‘The objective of a painting is to animate a surface which is by definition two-dimensional and without depth...Let us seek instead ingenious ways to flatten objects on the surface; and let the surface speak its own language and not an artificial language of three dimensional space which is not proper to it... The objects represented will be transformed into pancakes, as though flattened by a pressing iron’ (J. Dubuffet, quoted in Jean Dubuffet: A Retrospective, exh. cat., Solomon R. Guggenheim Museum, New York, 1973, p. 24).
A striking example of Jean Dubuffet’s universally celebrated oeuvre, Tête à la lèvre blessé presents the viewer with a beautifully rendered portrait that speaks with a raw and profound immediacy. Creating a sensuously textured and layered topography of deep pigment, Dubuffet masterfully translates the human head into its reduced, two-dimensional effigy through just a few tonal variations and shapes. Instilled with a physical and psychological vivacity that reaches beyond the limits of the canvas, the figure meets our gaze with piercing eyes, inviting us to appreciate Dubuffet’s dynamic perspective on shaping the human form. Executed in the artist’s iconic art brut aesthetic, this compelling image gracefully illustrates the artist’s exuberant sense of experimentation. Indeed, challenging the authority of line and form through the raw verisimilitude of matter, this work exquisitely displays the artist’s insatiable interest in material (matière) and figurative two-dimensionality during the 1950s. Executed in 1951, the year he moved from Paris to New York, the present work occupies an important position in Dubuffet’s oeuvre and testifies to the artistic maturity he would develop in this pivotal period. Created contemporaneously to his renowned series Corps de Dame, Tête à la lèvre blessé demonstrates the apotheosis of the artist’s engagement with Art Brut and liberation of matière and anticipates Tableaux d'Assemblages, the seminal series that would represent a major breakthrough in Dubuffet's career only a few years later in 1955 - 56.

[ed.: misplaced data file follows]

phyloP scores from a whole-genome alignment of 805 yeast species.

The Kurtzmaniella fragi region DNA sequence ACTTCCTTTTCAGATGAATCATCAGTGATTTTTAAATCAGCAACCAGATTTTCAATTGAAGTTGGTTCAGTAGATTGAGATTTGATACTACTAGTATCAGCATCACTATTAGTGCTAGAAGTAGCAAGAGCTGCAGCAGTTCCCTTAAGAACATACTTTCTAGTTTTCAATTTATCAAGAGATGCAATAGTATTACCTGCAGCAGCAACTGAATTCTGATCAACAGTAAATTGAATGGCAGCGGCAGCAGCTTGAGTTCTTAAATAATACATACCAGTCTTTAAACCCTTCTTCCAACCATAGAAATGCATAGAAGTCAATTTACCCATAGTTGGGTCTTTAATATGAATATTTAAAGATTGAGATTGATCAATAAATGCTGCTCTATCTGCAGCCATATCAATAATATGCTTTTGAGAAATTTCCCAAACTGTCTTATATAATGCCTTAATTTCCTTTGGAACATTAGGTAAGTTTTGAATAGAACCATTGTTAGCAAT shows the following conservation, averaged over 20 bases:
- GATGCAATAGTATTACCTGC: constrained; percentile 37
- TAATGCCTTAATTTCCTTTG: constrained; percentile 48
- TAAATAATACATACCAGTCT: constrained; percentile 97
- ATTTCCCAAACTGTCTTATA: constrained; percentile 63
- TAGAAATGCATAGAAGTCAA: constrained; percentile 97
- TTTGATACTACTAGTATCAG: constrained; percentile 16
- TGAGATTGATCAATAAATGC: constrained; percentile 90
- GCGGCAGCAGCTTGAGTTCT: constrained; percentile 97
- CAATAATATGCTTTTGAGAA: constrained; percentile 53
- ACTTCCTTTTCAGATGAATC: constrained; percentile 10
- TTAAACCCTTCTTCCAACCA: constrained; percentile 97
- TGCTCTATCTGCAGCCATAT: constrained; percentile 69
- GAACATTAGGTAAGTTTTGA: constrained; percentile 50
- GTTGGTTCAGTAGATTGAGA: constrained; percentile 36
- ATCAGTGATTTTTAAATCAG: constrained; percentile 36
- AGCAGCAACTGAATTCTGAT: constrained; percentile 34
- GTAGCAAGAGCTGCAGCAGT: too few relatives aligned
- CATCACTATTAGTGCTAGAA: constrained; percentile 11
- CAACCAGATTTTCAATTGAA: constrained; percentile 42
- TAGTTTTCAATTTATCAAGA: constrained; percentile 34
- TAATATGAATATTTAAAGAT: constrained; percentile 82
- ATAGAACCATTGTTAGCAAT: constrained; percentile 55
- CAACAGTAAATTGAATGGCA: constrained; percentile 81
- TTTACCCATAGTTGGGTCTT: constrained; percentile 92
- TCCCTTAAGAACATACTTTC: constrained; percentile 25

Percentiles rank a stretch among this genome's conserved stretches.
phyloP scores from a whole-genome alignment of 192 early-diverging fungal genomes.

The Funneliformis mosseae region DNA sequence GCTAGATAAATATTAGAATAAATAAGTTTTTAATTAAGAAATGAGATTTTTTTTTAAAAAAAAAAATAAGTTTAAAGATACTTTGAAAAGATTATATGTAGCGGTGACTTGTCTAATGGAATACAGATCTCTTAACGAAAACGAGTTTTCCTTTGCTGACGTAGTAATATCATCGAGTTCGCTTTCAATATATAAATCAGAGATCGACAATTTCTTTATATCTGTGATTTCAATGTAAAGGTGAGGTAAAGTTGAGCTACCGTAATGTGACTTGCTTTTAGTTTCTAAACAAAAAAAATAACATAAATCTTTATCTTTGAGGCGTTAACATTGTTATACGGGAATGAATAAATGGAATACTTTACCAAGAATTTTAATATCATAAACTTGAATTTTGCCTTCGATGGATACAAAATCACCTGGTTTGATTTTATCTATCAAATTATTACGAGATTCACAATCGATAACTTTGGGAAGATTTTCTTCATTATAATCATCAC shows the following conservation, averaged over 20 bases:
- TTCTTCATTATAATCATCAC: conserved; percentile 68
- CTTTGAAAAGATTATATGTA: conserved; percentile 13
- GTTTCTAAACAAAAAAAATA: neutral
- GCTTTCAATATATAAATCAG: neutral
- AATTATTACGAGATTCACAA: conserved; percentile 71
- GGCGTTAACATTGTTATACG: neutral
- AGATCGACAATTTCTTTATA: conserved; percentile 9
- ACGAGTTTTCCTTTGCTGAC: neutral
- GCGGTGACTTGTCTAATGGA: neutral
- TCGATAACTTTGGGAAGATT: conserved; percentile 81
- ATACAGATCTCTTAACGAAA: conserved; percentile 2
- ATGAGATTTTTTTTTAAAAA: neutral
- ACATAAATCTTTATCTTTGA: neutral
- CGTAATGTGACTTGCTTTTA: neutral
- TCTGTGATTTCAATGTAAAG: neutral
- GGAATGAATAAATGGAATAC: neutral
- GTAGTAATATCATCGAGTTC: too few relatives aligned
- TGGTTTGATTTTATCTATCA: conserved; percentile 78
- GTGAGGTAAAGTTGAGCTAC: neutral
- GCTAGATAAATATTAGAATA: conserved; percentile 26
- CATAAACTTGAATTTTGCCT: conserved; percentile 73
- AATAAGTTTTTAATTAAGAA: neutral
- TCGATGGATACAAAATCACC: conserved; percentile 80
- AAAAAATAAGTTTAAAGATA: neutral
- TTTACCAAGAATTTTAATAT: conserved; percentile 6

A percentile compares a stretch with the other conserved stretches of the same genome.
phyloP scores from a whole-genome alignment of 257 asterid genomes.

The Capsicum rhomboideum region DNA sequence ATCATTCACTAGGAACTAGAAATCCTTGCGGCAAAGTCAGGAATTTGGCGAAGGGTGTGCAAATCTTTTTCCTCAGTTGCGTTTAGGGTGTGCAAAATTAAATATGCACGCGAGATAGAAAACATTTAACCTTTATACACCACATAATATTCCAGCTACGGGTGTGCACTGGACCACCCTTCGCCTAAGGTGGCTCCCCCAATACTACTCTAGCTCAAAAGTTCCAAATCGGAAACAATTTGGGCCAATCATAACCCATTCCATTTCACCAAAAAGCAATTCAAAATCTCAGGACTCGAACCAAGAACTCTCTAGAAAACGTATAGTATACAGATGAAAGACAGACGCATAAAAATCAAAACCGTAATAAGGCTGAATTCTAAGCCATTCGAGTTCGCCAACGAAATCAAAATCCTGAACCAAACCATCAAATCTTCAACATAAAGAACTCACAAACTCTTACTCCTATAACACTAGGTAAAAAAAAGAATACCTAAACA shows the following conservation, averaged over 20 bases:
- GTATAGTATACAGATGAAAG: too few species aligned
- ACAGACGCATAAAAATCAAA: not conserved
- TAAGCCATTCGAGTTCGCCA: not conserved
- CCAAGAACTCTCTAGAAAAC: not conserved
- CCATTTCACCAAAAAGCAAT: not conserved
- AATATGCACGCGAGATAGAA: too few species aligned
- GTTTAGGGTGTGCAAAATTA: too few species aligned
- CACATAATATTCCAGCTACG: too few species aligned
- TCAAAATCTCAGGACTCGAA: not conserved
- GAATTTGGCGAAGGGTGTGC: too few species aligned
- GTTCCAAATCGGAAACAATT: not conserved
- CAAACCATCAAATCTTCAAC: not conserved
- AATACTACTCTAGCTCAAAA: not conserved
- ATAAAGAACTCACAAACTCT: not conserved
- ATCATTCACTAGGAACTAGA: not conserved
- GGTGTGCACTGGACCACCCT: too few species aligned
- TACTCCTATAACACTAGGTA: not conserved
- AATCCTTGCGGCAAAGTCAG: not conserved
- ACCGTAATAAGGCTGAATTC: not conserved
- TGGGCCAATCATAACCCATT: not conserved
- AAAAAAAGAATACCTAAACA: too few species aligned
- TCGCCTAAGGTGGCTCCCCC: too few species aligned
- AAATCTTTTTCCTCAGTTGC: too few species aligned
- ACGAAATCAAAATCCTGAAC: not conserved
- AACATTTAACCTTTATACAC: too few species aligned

Tête à la lèvre blessé gracefully demonstrates Dubuffet’s enduring concern with dismantling the traditional tropes of Western 'high art' in new and radical ways. Since the dawn of Dubuffet’s art making since the end of World War II, the artist consistently sought to bring the art object down from its pedestal. Rejecting the established notions of taste, skill, and beauty that he felt were at the core of Western culture since the Ancient Greeks, Dubuffet turned to the honest and unprompted creative expressions of the ‘primitive’. Famously coining this aesthetic art brut, he embraced its crudeness and transgressive outsider position as an alternative to what he considered an outdated fine arts tradition. Dubuffet’s profound belief that art should be a direct reflection of emotion and instinct, rather than a produce of training or convention, powerfully figures in Tête à la lèvre blessé. As the artist explained in a lecture at the Arts Club Chicago in 1951, the same year the present work was created: 'And now what happens with art? ...I am going to tell you. Art, then, returns to its real function, which is much more significant than creating shapes and colours agreeable for the so-called pleasure of the eyes….Art addresses itself to the mind, and not to the eyes’ (J. Dubufett, ‘Anticultural Positions’ (1951), in K. Stiles (ed)., Theories and Documents of Contemporary Art: A Sourcebook of Artist’s Writings, Berkeley 1996, pp. 195-196).